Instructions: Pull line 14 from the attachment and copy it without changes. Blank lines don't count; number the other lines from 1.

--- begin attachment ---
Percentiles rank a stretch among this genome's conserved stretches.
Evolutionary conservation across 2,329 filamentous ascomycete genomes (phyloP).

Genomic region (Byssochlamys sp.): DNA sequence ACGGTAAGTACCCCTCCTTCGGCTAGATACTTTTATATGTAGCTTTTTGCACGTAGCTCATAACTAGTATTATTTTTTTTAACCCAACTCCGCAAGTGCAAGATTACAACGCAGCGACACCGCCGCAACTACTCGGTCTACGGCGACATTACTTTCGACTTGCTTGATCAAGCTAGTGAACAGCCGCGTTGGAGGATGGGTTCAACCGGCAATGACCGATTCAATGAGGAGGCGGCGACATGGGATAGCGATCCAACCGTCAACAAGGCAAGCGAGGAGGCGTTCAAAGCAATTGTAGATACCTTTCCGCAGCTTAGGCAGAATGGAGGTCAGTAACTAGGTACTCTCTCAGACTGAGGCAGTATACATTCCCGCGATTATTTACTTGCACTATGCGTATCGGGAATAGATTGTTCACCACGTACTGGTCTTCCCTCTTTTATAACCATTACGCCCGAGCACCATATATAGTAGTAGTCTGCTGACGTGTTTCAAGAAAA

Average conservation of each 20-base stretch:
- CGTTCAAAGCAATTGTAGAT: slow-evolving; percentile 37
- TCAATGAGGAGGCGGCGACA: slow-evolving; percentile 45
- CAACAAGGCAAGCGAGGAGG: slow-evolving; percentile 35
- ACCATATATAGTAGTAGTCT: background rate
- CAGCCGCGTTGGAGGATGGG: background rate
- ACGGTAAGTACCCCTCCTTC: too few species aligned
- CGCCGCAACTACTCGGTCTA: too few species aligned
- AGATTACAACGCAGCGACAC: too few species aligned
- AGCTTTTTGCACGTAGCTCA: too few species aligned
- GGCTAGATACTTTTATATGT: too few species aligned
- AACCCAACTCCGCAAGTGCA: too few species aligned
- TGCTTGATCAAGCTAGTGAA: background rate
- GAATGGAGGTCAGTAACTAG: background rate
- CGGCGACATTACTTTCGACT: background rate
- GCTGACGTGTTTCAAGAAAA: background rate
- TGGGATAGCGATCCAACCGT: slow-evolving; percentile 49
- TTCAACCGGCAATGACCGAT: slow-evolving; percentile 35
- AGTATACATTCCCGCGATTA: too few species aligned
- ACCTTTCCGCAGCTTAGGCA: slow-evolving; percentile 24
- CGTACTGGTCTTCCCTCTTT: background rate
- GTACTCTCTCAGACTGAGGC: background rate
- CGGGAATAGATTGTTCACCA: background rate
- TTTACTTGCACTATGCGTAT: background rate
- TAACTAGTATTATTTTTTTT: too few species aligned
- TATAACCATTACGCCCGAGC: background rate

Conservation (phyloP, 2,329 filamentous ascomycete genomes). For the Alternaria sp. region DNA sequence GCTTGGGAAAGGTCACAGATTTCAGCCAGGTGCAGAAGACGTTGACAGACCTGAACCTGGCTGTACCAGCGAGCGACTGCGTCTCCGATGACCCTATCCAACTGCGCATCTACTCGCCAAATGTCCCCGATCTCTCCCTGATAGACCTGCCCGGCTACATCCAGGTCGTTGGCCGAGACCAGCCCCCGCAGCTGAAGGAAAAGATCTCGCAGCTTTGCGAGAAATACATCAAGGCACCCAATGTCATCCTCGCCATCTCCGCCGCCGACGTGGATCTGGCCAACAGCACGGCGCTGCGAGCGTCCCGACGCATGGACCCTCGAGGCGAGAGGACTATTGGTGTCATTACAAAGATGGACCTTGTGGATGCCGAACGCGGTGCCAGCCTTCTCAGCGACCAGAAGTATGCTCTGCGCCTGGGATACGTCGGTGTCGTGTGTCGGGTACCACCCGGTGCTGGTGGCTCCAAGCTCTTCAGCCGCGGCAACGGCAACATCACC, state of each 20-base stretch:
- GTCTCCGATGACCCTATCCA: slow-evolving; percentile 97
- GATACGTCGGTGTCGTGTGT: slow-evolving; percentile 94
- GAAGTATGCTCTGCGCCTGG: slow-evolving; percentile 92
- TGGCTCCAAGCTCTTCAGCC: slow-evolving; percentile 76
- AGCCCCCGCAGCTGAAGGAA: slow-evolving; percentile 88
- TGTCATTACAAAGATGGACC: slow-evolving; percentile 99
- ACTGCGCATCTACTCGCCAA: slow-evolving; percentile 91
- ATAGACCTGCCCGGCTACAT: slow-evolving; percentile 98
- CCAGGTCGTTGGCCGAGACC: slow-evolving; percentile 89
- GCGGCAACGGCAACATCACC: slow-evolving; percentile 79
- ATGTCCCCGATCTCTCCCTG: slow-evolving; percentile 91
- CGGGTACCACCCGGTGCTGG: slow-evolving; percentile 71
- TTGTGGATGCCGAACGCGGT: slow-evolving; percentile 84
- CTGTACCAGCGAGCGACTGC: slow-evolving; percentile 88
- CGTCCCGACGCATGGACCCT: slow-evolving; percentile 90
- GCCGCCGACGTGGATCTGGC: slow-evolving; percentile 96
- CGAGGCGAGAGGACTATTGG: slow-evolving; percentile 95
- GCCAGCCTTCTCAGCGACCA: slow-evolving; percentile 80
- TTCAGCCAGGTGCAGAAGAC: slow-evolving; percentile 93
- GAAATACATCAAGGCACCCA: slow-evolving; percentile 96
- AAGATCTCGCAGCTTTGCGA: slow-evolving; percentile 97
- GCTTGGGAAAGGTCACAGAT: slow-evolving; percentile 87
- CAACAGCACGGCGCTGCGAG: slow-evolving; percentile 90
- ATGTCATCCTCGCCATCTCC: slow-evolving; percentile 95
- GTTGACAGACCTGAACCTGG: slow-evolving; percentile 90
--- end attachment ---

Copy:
- GGCTAGATACTTTTATATGT: too few species aligned